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Dupuytren’s contracture affects the palmer fascia of the hands. It is characterized by a thickening of the fibrous tissue underneath the skin of the hand, with resulting nodule and contracture formation. These contractures cause the finger(s) to flex forward. The contractures are usually painless, but they can cause disability of the hand as the disease progresses. The two joints most commonly affected by Dupuytren’s contracture are the metacarpophalangeal (MCP) joints and the proximal interphalangeal (PIP) joints.
Peyronie’s disease is caused by scar tissue that develops under the skin of the penis. Xiaflex® is a non-surgical treatment option for adult men who have a plaque (lump) in the penis that results in a curvature deformity of at least 30 degrees upon erection. It is believed to work for Peyronie’s disease by breaking down the buildup of collagen (a structural protein in connective tissue) that causes the curvature deformity. A treatment course for Peyronie’s disease consists of a maximum of four treatment cycles. Each treatment cycle consists of two injection procedures (in which Xiaflex® is injected directly into the collagen-containing structure of the penis) and one penile modeling procedure performed by the health care professional.
Per the Food and Drug Administration (FDA) label, Xiaflex ® is indicated for the treatment of adult patients with Dupuytren’s contractures with a palpable cord. Therefore, Medicare will cover Xiaflex ® for its FDA approved indication of Dupuytren’s contracture with palpable cord. Study criteria submitted to the FDA included the following: 1.) a finger flexion contracture with a palpable cord of at least one finger (other than thumb) of 20 degrees to 100 degrees in a metacarpophalangeal (MP) joint or 20 degrees to 80 degrees in a proximal interphalangeal (PIP) joint and 2.) a positive “table top” test defined as the inability to simultaneously place the affected finger(s) and palm flat against a table top and 3.) could not have received a surgical treatment (e.g., fasciectomy, fasciotomy) on the selected primary joint within 90 days before the first injection of study medication and 4.) XIAFLEX should be used with caution in patients with coagulation disorders including patients receiving concomitant anticoagulants within 7 days prior to XIAFLEX administration (except for low-dose aspirin).
Xiaflex® is also FDA-approved for the treatment of adult men with Peyronie’s disease with a palpable plaque and curvature deformity of at least 30 degrees at the start of therapy.
Xiaflex ® administered for any indications other than the indication listed above is not considered medically reasonable and necessary and, therefore, not covered by Medicare. The specialties that Medicare would expect to see billing for the treatment of Dupuytren’s contracture are rheumatology (66), orthopedic surgery (20), plastic surgery (24), hand surgery (40), or general surgery (02); and urology (34) for the treatment of Peyronie’s disease.
Language quoted from CMS National Coverage Determination (NCDs) and coverage provisions in interpretive manuals are italicized throughout the Local Coverage Determination (LCD). NCDs and coverage provisions in interpretive manuals are not subject to the LCD Review Process (42 CFR 405.860[b] and 42 CFR 426 [Subpart D]). In addition, an administrative law judge may not review an NCD. See §1869(f)(1)(A)(i) of the Social Security Act.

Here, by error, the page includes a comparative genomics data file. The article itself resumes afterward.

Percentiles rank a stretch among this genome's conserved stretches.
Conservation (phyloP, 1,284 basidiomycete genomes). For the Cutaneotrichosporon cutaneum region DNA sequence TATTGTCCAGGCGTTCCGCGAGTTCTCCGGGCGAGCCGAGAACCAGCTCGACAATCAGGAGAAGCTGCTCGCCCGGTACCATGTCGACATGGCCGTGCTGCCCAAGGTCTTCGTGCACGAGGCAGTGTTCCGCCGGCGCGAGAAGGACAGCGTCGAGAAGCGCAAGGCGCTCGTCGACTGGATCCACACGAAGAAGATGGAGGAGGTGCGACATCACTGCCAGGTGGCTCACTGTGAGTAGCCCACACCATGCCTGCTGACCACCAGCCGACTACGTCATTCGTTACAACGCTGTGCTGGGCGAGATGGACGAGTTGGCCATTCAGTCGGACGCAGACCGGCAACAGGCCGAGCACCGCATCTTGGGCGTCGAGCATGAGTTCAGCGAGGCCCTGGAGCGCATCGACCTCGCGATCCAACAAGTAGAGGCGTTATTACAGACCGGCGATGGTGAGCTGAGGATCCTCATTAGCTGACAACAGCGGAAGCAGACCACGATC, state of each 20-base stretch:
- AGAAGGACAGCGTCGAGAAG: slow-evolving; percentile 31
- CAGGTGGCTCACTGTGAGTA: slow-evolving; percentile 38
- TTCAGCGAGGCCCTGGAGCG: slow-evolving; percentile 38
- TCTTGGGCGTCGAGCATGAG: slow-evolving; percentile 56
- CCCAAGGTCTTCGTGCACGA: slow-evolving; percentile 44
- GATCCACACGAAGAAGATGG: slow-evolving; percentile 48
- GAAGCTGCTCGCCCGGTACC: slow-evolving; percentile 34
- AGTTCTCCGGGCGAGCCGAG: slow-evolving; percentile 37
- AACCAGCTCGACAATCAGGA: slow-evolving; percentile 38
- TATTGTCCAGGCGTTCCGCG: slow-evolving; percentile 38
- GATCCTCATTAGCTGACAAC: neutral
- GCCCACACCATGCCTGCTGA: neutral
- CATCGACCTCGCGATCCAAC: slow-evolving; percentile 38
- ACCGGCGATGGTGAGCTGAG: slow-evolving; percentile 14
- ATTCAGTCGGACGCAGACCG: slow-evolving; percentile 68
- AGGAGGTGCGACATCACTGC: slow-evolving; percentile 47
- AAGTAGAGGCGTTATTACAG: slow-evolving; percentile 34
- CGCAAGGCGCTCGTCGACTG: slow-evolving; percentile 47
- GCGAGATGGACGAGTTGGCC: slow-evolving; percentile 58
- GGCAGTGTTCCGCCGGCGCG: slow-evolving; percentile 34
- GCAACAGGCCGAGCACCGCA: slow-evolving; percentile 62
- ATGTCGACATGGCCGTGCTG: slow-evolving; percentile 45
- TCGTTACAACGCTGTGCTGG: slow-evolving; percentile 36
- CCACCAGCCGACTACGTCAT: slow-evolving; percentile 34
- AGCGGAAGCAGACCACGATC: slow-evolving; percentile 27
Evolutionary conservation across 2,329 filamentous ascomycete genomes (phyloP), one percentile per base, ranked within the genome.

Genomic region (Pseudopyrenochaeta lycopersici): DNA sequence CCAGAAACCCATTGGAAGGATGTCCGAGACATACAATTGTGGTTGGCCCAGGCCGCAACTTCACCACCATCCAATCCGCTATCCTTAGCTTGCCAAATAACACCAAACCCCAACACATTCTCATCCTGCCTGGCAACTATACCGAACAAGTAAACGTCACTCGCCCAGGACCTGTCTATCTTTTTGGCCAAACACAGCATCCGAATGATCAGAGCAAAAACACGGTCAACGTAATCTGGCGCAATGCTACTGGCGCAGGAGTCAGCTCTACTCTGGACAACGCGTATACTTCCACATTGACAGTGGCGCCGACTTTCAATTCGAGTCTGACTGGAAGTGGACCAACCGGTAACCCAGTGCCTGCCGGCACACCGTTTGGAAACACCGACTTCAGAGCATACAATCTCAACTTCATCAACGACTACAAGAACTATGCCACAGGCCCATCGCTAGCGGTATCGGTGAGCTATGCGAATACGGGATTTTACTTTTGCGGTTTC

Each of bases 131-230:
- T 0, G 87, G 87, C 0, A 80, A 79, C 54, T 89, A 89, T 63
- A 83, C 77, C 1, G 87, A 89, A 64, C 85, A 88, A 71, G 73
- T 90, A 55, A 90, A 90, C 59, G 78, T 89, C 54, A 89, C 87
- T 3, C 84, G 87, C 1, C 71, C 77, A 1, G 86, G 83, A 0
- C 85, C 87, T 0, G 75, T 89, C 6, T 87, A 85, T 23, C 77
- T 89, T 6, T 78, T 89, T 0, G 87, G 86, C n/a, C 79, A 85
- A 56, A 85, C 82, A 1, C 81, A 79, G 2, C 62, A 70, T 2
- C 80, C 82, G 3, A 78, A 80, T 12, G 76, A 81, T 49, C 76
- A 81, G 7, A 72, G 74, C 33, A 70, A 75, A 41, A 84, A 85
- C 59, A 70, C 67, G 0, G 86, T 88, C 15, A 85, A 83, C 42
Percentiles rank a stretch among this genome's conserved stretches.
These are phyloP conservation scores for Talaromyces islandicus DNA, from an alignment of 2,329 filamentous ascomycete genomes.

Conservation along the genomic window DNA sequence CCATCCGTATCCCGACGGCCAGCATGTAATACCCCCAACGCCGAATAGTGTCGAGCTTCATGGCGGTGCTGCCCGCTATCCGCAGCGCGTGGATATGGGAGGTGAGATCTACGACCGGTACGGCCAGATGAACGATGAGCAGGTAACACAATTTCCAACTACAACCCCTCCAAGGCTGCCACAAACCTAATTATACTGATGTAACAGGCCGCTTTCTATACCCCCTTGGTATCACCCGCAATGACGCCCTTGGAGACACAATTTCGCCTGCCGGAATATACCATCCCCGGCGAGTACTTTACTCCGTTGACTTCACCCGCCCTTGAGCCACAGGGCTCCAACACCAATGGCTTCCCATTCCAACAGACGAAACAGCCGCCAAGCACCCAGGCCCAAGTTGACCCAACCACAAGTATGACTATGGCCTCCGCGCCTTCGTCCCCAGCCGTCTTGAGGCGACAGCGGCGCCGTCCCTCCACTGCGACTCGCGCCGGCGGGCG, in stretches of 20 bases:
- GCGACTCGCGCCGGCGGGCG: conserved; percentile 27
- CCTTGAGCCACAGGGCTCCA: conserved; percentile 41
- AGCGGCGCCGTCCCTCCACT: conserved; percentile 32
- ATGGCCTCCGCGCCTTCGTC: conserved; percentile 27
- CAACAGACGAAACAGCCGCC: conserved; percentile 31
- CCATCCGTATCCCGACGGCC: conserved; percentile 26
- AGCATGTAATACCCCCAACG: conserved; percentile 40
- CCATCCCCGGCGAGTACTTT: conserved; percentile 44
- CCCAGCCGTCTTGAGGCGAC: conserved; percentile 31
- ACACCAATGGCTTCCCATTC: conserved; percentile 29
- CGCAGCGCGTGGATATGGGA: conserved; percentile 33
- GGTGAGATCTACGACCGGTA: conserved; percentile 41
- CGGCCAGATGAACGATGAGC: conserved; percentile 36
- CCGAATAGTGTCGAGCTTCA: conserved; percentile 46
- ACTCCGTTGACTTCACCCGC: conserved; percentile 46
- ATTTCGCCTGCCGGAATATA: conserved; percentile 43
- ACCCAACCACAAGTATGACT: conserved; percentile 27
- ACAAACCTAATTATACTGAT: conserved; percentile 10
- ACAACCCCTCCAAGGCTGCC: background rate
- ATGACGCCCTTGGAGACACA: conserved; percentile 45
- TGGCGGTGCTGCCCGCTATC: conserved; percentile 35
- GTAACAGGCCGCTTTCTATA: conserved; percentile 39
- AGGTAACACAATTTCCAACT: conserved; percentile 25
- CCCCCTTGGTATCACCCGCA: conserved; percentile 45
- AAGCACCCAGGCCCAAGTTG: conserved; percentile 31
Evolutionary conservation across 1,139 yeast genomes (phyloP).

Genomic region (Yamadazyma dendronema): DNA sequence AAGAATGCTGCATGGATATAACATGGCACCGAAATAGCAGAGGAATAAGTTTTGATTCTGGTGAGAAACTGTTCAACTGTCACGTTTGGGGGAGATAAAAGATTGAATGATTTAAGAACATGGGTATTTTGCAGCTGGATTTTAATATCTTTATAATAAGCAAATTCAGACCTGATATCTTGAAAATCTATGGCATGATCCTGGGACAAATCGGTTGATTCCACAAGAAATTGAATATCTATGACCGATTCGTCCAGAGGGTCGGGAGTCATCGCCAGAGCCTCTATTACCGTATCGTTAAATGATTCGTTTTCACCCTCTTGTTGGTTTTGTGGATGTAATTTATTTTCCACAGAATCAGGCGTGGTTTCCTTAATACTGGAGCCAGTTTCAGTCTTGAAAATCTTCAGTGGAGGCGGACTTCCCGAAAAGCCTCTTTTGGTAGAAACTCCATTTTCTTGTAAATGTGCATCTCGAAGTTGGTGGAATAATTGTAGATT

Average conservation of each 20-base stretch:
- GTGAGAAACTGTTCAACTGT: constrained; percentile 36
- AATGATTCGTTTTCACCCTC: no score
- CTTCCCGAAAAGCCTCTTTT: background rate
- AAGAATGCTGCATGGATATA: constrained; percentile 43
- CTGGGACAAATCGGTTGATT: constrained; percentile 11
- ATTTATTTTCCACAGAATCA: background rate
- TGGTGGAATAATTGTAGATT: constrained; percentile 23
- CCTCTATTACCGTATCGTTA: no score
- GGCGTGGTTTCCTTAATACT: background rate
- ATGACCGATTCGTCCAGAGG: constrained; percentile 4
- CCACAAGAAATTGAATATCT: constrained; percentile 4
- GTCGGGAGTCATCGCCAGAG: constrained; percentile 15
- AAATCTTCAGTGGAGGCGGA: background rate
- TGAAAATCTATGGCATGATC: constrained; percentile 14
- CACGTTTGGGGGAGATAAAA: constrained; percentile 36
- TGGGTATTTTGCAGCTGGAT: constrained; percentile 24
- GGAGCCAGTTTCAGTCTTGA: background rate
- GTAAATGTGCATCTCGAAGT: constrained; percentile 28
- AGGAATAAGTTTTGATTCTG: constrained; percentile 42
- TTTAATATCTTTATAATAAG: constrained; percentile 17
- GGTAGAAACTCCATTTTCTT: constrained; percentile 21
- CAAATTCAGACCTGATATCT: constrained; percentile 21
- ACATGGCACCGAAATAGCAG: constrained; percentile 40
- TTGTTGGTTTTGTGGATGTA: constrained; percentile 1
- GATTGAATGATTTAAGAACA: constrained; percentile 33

Unless otherwise specified, italicized text represents quotation from one or more of the following CMS sources:
Contractor Name(Contractor Number) - Contractor Info
First Coast Service Options, Inc. (09101) - DME
First Coast Service Options, Inc. (09201) - DME
Auxilium Pharmaceuticals, Inc. (2010). Xiaflex® prescribing information.
Auxilium Pharmaceuticals, Inc. (revised 12/2013). Xiaflex® prescribing information.
Badalamente, M.and Hurst, L., (2007). Efficacy and safety of injectable mixed collagenase subtypes in the treatment of Dupuytren’s contracture. The Journal of Hand Surgery 32A (6), 767-774.
Badalamente, M., Hurst, L. and Hentz,V. (2002). Original communication. Collagen as a clinical target: non-operative treatment of Dupuytren’s disease. The Journal of Hand Surgery 27A (5), 788-798.
U.S. Food and Drug Administration (FDA) News Release (December 6, 2013) FDA approves first drug treatment for Peyronie’s disease. Accessed at http://www.fda.gov/newsevents/newsroom/pressannouncements/ucm377849.htm
Contractors may specify Bill Types to help providers identify those Bill Types typically used to report this service. Absence of a Bill Type does not guarantee that the policy does not apply to that Bill Type. Complete absence of all Bill Types indicates that coverage is not influenced by Bill Type and the policy should be assumed to apply equally to all claims.12 - Hospital Inpatient (Medicare Part B only)
13 - Hospital Outpatient
85 - Critical Access Hospital
0636 - Pharmacy - Drugs Requiring Detailed Coding
0940 - Other Therapeutic Services - General Classification
Note: For Dupuytren's contracture, HCPCS code J0775 represents the use of Xiaflex® on day 1 of treatment. CPT code 20527 represents the injection of the cord on day 1 of treatment and CPT code 26341 represents the stretching of the cord on day 2 of treatment. Please see the attached coding guideline for a more detailed discussion on the appropiate billing of codes for Peyronie’s disease and Dupuytren’s contracture. 20527 26341 J0775
Any diagnosis codes not listed under ICD-9 codes that support medical necessity.